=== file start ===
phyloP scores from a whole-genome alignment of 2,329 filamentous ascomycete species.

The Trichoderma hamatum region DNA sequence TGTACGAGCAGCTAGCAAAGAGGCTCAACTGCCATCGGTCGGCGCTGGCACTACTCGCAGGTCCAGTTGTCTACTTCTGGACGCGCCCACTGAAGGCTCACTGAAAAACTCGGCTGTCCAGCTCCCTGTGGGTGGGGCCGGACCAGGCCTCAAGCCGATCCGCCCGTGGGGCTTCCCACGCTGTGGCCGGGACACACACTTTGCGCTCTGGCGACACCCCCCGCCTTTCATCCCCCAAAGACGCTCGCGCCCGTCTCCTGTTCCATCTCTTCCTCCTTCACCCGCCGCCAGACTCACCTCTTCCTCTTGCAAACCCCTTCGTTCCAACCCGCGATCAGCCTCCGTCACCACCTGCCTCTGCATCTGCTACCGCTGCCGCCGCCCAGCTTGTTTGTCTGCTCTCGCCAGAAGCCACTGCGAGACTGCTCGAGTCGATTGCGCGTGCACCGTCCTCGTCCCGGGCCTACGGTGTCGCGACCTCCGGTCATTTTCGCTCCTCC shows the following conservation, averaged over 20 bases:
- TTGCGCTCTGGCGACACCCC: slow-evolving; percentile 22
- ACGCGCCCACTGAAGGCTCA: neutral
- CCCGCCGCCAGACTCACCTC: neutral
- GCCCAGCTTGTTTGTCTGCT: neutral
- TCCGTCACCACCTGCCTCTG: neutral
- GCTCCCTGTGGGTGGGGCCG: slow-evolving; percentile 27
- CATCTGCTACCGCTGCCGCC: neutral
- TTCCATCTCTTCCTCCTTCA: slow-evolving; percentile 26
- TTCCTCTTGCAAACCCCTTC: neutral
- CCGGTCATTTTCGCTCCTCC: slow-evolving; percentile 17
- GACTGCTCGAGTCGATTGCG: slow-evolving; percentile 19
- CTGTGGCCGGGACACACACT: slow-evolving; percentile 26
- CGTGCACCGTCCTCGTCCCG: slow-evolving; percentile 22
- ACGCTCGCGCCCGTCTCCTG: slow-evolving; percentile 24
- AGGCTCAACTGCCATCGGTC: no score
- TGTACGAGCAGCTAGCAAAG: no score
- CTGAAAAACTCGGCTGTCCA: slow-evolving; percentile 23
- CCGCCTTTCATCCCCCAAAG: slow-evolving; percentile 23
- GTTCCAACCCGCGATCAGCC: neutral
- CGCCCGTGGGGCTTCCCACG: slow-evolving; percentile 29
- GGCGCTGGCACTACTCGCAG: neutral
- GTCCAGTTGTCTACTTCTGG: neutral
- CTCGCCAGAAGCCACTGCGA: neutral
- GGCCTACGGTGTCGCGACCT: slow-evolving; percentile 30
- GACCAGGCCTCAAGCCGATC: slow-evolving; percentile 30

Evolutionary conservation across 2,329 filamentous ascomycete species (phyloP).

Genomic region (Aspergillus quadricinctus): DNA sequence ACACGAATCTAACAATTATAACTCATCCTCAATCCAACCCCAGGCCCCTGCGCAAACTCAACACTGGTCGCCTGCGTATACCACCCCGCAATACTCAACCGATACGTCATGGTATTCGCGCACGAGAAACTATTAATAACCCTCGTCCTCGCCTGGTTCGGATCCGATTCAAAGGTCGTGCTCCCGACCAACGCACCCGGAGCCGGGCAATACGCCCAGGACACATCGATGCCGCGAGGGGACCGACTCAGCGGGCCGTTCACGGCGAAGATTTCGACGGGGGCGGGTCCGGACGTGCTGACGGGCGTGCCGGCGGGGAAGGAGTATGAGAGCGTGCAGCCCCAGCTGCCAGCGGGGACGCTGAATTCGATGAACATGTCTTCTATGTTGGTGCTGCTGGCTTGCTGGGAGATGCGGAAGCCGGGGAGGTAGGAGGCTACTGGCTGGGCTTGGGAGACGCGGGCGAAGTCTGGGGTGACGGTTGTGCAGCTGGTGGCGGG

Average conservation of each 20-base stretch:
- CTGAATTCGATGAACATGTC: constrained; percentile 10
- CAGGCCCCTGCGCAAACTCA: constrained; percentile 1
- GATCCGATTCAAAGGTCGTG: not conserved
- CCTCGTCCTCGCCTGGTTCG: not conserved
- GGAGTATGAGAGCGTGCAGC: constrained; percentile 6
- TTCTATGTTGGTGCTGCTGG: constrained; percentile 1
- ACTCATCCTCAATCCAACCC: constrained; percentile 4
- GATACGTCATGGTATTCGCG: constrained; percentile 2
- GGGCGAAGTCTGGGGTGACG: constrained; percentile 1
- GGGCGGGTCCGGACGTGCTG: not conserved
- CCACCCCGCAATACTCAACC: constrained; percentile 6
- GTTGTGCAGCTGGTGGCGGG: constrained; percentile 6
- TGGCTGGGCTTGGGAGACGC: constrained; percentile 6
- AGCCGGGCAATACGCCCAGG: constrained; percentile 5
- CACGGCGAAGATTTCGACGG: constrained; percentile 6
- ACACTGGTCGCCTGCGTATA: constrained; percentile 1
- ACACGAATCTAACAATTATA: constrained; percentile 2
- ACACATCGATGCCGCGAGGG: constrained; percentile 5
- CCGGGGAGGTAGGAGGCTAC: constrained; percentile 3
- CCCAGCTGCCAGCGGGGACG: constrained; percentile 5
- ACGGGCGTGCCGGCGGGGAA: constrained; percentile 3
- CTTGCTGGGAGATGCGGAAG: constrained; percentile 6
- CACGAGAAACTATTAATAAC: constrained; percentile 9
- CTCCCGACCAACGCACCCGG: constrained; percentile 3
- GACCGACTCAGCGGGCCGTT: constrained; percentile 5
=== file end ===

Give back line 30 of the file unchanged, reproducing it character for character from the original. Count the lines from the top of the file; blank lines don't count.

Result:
Average conservation of each 20-base stretch: